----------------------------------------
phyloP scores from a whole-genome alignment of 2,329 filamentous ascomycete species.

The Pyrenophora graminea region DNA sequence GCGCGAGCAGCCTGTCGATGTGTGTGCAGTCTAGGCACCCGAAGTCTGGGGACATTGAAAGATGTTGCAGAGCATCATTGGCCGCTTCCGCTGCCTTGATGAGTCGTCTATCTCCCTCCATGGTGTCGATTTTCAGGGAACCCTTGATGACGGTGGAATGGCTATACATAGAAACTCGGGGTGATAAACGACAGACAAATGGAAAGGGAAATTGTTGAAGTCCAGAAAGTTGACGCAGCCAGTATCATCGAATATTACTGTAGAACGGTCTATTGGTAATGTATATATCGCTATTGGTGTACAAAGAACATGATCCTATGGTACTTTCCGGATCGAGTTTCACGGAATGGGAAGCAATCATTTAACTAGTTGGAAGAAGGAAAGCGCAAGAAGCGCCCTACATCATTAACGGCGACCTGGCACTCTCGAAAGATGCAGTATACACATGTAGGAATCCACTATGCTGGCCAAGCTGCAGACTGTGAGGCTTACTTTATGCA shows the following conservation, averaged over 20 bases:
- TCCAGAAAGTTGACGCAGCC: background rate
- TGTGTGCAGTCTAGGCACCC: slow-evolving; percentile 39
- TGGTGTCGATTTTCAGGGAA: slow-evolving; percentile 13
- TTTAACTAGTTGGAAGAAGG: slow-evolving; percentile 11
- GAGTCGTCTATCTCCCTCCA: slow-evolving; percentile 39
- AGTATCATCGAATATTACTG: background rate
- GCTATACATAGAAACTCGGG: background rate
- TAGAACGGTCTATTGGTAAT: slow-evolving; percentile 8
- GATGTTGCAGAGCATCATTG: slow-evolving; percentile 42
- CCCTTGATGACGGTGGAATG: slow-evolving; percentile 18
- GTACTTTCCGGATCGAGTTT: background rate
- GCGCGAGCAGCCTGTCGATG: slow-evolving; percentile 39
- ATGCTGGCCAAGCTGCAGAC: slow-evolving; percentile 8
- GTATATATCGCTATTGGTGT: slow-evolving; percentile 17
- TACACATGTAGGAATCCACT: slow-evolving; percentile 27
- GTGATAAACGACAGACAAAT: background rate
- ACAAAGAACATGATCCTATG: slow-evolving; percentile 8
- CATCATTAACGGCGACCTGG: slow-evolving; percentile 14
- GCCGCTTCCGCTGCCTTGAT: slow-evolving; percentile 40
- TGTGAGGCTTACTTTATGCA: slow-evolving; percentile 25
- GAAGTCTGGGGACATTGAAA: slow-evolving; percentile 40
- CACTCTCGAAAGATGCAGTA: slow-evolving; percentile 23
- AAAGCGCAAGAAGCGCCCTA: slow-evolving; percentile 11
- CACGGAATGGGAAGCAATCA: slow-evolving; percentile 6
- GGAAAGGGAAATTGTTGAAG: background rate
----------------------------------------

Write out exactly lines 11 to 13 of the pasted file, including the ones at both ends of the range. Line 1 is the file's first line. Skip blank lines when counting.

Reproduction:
- GATGTTGCAGAGCATCATTG: slow-evolving; percentile 42
- CCCTTGATGACGGTGGAATG: slow-evolving; percentile 18
- GTACTTTCCGGATCGAGTTT: background rate